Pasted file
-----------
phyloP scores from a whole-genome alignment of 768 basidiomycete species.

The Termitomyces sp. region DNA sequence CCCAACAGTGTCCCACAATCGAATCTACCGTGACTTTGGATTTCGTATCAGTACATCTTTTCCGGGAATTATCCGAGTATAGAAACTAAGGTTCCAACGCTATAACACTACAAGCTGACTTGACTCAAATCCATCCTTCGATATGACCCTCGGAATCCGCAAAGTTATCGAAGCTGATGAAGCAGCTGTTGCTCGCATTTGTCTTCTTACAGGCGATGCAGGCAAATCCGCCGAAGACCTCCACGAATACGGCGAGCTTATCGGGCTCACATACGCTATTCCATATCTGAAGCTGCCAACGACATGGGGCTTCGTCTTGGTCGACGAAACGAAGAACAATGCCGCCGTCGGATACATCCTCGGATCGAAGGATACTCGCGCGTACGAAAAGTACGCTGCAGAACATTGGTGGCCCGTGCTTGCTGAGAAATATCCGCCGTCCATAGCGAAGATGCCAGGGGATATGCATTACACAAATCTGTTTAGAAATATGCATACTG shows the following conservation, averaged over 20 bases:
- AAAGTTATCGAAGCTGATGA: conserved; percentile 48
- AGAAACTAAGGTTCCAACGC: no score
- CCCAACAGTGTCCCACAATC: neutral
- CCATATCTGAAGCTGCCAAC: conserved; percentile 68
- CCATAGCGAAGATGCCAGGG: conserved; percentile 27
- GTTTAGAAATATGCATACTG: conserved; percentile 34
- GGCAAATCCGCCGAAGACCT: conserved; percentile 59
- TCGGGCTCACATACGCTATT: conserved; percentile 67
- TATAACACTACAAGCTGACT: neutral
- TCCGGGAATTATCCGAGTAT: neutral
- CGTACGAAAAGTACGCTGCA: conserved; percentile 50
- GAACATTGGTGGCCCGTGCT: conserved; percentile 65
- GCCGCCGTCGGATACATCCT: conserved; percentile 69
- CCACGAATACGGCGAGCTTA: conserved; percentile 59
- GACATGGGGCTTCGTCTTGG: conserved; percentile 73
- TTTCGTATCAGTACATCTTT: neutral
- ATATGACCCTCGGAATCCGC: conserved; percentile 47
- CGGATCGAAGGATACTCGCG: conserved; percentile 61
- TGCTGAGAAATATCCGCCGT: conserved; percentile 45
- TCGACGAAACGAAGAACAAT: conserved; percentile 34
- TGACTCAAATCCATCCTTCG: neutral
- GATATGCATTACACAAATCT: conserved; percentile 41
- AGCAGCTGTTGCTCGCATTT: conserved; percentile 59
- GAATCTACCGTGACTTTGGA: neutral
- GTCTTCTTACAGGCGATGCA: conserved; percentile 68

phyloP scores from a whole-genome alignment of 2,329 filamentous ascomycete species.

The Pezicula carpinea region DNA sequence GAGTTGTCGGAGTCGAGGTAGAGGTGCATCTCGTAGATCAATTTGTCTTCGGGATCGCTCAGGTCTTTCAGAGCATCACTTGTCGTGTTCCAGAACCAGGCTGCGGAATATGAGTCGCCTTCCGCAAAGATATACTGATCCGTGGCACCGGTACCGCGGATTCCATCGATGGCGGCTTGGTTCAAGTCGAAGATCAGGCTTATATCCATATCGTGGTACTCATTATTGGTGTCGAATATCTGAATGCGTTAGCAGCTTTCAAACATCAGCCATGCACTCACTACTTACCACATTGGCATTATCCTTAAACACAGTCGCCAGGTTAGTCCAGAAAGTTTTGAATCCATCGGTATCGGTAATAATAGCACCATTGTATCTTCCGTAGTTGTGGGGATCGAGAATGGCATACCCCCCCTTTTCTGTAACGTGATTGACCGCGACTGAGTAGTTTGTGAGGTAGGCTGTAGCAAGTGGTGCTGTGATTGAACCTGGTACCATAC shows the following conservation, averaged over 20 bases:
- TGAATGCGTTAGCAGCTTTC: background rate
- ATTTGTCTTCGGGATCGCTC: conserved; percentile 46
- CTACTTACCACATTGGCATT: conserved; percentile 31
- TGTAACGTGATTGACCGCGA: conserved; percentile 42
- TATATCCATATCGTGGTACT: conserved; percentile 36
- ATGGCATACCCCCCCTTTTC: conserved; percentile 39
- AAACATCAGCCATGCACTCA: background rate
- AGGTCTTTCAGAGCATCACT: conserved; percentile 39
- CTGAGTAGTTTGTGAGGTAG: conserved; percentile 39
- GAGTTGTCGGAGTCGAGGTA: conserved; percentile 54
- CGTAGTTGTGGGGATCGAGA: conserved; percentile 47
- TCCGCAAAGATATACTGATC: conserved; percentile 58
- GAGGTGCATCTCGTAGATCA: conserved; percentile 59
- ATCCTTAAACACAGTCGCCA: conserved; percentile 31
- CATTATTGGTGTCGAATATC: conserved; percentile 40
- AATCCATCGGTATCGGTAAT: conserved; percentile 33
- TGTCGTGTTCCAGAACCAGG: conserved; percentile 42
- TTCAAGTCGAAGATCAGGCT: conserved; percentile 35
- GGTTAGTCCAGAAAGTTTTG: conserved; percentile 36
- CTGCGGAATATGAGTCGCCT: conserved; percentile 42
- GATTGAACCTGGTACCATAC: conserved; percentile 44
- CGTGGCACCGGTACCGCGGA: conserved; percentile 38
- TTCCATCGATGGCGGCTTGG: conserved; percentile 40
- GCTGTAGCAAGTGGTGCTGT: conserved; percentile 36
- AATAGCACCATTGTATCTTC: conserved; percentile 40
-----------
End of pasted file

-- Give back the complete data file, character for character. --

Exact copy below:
phyloP scores from a whole-genome alignment of 768 basidiomycete species.

The Termitomyces sp. region DNA sequence CCCAACAGTGTCCCACAATCGAATCTACCGTGACTTTGGATTTCGTATCAGTACATCTTTTCCGGGAATTATCCGAGTATAGAAACTAAGGTTCCAACGCTATAACACTACAAGCTGACTTGACTCAAATCCATCCTTCGATATGACCCTCGGAATCCGCAAAGTTATCGAAGCTGATGAAGCAGCTGTTGCTCGCATTTGTCTTCTTACAGGCGATGCAGGCAAATCCGCCGAAGACCTCCACGAATACGGCGAGCTTATCGGGCTCACATACGCTATTCCATATCTGAAGCTGCCAACGACATGGGGCTTCGTCTTGGTCGACGAAACGAAGAACAATGCCGCCGTCGGATACATCCTCGGATCGAAGGATACTCGCGCGTACGAAAAGTACGCTGCAGAACATTGGTGGCCCGTGCTTGCTGAGAAATATCCGCCGTCCATAGCGAAGATGCCAGGGGATATGCATTACACAAATCTGTTTAGAAATATGCATACTG shows the following conservation, averaged over 20 bases:
- AAAGTTATCGAAGCTGATGA: conserved; percentile 48
- AGAAACTAAGGTTCCAACGC: no score
- CCCAACAGTGTCCCACAATC: neutral
- CCATATCTGAAGCTGCCAAC: conserved; percentile 68
- CCATAGCGAAGATGCCAGGG: conserved; percentile 27
- GTTTAGAAATATGCATACTG: conserved; percentile 34
- GGCAAATCCGCCGAAGACCT: conserved; percentile 59
- TCGGGCTCACATACGCTATT: conserved; percentile 67
- TATAACACTACAAGCTGACT: neutral
- TCCGGGAATTATCCGAGTAT: neutral
- CGTACGAAAAGTACGCTGCA: conserved; percentile 50
- GAACATTGGTGGCCCGTGCT: conserved; percentile 65
- GCCGCCGTCGGATACATCCT: conserved; percentile 69
- CCACGAATACGGCGAGCTTA: conserved; percentile 59
- GACATGGGGCTTCGTCTTGG: conserved; percentile 73
- TTTCGTATCAGTACATCTTT: neutral
- ATATGACCCTCGGAATCCGC: conserved; percentile 47
- CGGATCGAAGGATACTCGCG: conserved; percentile 61
- TGCTGAGAAATATCCGCCGT: conserved; percentile 45
- TCGACGAAACGAAGAACAAT: conserved; percentile 34
- TGACTCAAATCCATCCTTCG: neutral
- GATATGCATTACACAAATCT: conserved; percentile 41
- AGCAGCTGTTGCTCGCATTT: conserved; percentile 59
- GAATCTACCGTGACTTTGGA: neutral
- GTCTTCTTACAGGCGATGCA: conserved; percentile 68

phyloP scores from a whole-genome alignment of 2,329 filamentous ascomycete species.

The Pezicula carpinea region DNA sequence GAGTTGTCGGAGTCGAGGTAGAGGTGCATCTCGTAGATCAATTTGTCTTCGGGATCGCTCAGGTCTTTCAGAGCATCACTTGTCGTGTTCCAGAACCAGGCTGCGGAATATGAGTCGCCTTCCGCAAAGATATACTGATCCGTGGCACCGGTACCGCGGATTCCATCGATGGCGGCTTGGTTCAAGTCGAAGATCAGGCTTATATCCATATCGTGGTACTCATTATTGGTGTCGAATATCTGAATGCGTTAGCAGCTTTCAAACATCAGCCATGCACTCACTACTTACCACATTGGCATTATCCTTAAACACAGTCGCCAGGTTAGTCCAGAAAGTTTTGAATCCATCGGTATCGGTAATAATAGCACCATTGTATCTTCCGTAGTTGTGGGGATCGAGAATGGCATACCCCCCCTTTTCTGTAACGTGATTGACCGCGACTGAGTAGTTTGTGAGGTAGGCTGTAGCAAGTGGTGCTGTGATTGAACCTGGTACCATAC shows the following conservation, averaged over 20 bases:
- TGAATGCGTTAGCAGCTTTC: background rate
- ATTTGTCTTCGGGATCGCTC: conserved; percentile 46
- CTACTTACCACATTGGCATT: conserved; percentile 31
- TGTAACGTGATTGACCGCGA: conserved; percentile 42
- TATATCCATATCGTGGTACT: conserved; percentile 36
- ATGGCATACCCCCCCTTTTC: conserved; percentile 39
- AAACATCAGCCATGCACTCA: background rate
- AGGTCTTTCAGAGCATCACT: conserved; percentile 39
- CTGAGTAGTTTGTGAGGTAG: conserved; percentile 39
- GAGTTGTCGGAGTCGAGGTA: conserved; percentile 54
- CGTAGTTGTGGGGATCGAGA: conserved; percentile 47
- TCCGCAAAGATATACTGATC: conserved; percentile 58
- GAGGTGCATCTCGTAGATCA: conserved; percentile 59
- ATCCTTAAACACAGTCGCCA: conserved; percentile 31
- CATTATTGGTGTCGAATATC: conserved; percentile 40
- AATCCATCGGTATCGGTAAT: conserved; percentile 33
- TGTCGTGTTCCAGAACCAGG: conserved; percentile 42
- TTCAAGTCGAAGATCAGGCT: conserved; percentile 35
- GGTTAGTCCAGAAAGTTTTG: conserved; percentile 36
- CTGCGGAATATGAGTCGCCT: conserved; percentile 42
- GATTGAACCTGGTACCATAC: conserved; percentile 44
- CGTGGCACCGGTACCGCGGA: conserved; percentile 38
- TTCCATCGATGGCGGCTTGG: conserved; percentile 40
- GCTGTAGCAAGTGGTGCTGT: conserved; percentile 36
- AATAGCACCATTGTATCTTC: conserved; percentile 40